Agree: Supreme Court Ruling on Sodomy Laws Far-Reaching
Associated Press, June 26,
By Adrienne Schwisow, Associated Press Writer
RICHMOND, Va.—Virginians on all
sides of the Supreme Court decision striking down a ban on gay sex called the
ruling a landmark that will make it increasingly difficult for governments to
consider sexual orientation in matters like marriage and adoption.
“This is particularly exciting for those who have been
branded criminals even though they have never been tried and convicted in the
state of Virginia,” said Dyana Mason, executive director of the gay and
lesbian lobbying group Equality Virginia, which organized a celebration in the
shadow of the state Capitol on Thursday.
The ruling that struck down the Texas sodomy law extends
to Virginia and 11 other states with similar laws. The Virginia law makes oral
and anal sex between consenting homosexual and heterosexual adults punishable
by between one and five years in years in prison. The General Assembly has
repeatedly rejected efforts to repeal the law.
Ronald Krotoszynski, a constitutional law professor at
Washington & Lee University Law School in Lexington, said the ruling
leaves little “wiggle room” for the Virginia law to stand.
“This is a huge case. This is the Brown versus Board of
Education for the gay community,” Krotoszynski said, referring to the 1954
Supreme Court decision that struck down segregation.
“States hostile to the concept of same-sex marriages
and same-sex families are going to have a hard time avoiding the implications
of this ruling,” he said.
While gay activists celebrated, conservative
organizations reacted with outrage.
The Rev. Jerry Falwell, pastor of the 22,000-member
Thomas Road Baptist Church and chancellor of Liberty University in Lynchburg,
said Thursday was “as bad a day as we’ve had since Roe v. Wade” in 1973.
“The court allowed the right to privacy to trump the
compelling interest the state has in promoting the family interests of right
and wrong,” Falwell said. “It just says that privacy permits anything
between consenting adults. It would actually makes bestiality legal if it’s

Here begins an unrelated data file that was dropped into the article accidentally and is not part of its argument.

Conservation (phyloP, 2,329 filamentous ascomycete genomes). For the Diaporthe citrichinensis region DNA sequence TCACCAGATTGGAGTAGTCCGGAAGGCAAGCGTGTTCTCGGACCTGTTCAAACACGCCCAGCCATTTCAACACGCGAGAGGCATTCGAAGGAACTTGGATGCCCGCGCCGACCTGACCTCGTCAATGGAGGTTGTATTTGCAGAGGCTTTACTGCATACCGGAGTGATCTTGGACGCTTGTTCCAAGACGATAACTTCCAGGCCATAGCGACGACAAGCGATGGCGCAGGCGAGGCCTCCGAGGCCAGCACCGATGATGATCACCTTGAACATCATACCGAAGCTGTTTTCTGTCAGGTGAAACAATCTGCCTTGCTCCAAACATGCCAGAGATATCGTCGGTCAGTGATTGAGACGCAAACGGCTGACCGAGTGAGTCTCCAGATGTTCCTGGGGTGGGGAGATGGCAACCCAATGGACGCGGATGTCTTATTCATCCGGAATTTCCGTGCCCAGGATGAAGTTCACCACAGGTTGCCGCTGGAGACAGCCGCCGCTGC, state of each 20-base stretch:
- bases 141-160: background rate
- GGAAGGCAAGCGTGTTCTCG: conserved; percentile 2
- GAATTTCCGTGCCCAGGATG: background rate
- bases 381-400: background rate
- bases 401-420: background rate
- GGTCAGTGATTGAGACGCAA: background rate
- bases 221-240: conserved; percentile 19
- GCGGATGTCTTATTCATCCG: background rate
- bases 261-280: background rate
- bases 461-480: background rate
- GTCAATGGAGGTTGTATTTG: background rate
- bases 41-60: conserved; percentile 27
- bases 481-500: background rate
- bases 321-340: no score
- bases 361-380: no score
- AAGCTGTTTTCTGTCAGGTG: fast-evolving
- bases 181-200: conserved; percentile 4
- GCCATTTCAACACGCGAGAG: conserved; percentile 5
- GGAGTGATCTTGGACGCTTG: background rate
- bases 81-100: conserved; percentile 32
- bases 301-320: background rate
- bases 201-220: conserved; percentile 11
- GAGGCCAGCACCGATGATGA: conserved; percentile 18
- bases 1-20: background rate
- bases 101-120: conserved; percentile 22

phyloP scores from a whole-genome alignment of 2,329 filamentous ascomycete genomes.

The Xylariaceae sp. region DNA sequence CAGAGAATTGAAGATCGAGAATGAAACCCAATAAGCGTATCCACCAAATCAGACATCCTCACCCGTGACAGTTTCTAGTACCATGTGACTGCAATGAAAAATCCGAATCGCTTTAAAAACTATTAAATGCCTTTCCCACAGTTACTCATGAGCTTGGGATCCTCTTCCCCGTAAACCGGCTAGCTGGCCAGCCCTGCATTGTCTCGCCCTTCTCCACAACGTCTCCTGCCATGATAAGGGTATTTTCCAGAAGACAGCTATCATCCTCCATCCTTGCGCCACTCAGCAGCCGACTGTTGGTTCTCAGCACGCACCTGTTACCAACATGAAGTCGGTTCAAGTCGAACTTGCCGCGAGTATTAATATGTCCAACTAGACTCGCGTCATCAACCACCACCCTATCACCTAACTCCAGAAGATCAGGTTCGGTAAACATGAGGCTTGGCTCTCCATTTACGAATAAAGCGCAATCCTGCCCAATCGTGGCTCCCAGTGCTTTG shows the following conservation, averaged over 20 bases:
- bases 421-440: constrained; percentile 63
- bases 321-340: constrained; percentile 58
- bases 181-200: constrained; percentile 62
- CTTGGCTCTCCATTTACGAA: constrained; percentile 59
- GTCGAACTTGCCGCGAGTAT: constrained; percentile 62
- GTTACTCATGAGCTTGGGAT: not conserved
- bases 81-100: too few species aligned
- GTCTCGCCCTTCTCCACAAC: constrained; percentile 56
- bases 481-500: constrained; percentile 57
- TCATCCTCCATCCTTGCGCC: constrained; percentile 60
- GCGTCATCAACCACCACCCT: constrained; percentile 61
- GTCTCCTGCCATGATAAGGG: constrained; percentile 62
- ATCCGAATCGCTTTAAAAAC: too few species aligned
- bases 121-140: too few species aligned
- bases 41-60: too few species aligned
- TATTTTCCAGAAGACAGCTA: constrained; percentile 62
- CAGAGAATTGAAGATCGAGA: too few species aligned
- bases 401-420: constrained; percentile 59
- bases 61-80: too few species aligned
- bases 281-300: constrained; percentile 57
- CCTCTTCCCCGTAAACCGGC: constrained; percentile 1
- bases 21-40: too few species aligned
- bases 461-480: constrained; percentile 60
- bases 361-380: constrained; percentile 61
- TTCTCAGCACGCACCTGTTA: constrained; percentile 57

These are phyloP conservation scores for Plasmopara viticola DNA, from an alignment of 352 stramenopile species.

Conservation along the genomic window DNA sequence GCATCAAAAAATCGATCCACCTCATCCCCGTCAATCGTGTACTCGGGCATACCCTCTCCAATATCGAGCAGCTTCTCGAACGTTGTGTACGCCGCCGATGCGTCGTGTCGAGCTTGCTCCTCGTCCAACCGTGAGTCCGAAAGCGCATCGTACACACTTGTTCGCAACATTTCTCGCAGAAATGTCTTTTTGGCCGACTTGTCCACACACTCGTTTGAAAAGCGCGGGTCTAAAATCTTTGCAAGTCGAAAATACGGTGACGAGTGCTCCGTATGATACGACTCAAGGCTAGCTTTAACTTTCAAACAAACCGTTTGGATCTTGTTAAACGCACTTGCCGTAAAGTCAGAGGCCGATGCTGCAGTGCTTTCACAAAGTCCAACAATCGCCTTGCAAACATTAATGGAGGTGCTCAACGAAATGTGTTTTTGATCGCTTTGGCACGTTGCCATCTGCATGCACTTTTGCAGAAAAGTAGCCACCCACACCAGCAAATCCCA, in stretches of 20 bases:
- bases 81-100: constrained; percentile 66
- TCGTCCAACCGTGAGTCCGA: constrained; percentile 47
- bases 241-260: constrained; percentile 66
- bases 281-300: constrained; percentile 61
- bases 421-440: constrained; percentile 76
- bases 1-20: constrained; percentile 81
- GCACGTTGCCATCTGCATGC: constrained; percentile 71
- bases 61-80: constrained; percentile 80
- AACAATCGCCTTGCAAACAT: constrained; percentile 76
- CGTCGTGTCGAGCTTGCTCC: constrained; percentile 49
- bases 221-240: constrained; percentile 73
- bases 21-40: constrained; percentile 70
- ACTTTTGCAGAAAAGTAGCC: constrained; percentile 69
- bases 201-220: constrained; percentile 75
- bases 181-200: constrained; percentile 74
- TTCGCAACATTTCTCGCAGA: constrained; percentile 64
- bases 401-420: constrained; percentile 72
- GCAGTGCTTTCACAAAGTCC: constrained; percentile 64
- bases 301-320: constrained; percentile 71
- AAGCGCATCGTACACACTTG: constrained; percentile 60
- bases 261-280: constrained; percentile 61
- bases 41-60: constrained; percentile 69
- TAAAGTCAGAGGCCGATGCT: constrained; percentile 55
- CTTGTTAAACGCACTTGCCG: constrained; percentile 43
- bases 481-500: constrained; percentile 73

taken to the limits or privacy.”
Lobbyists from the Family Foundation of Virginia vowed to
continue their fight against the extension of marriage, adoption and custody
rights to homosexuals.
Attorney General Jerry Kilgore said in a statement he was
disappointed that the court had undermined “Virginia’s right to pass
legislation that reflects the views and values of our citizens.”
He emphasized that the ruling does not affect state laws
against prostitution, coerced sex acts, including with minors, or acts that
take place in public. He also said the ruling doesn’t prevent the state from
recognizing “that marriage is fundamentally between a man and a woman.”
Krotoszynski attributed the court’s majority decision
in part to cultural changes that have seen homosexuals gain acceptance and
even popularity in western cultures.
“There was no ‘Will and Grace’ in the 1950s, and
certainly not in the 1850s,” Krotoszynski said of the TV show with openly
gay characters. “The court doesn’t want to be the vanguard of change, but
it seems to be comfortable validating those changes that have already taken
Gay activists said they hope to seize on momentum from
the decision to push issues they’ve been lobbying for years—changes in
discrimination laws regarding employment, housing and adoption, and adding
sexual orientation to the state hate crime statute.
Sam Garrison, a lawyer for 10 men convicted of soliciting
oral sex in a Roanoke park in 1998, called the ruling a vindication over
conservatives who tried to impose what he called an “arbitrary morality.”
The Virginia Supreme Court refused in 2001 to hear an appeal of the
Jay Squires, a lawyer and the publisher of the Web site gayrichmond.com,
said the ruling removed a huge roadblock to gays obtaining equal rights.
“Until today, I could have been arrested for a felony
and sentenced to up to five years in prison for an act of intimacy with my
partner of 15 years,” Squires said.
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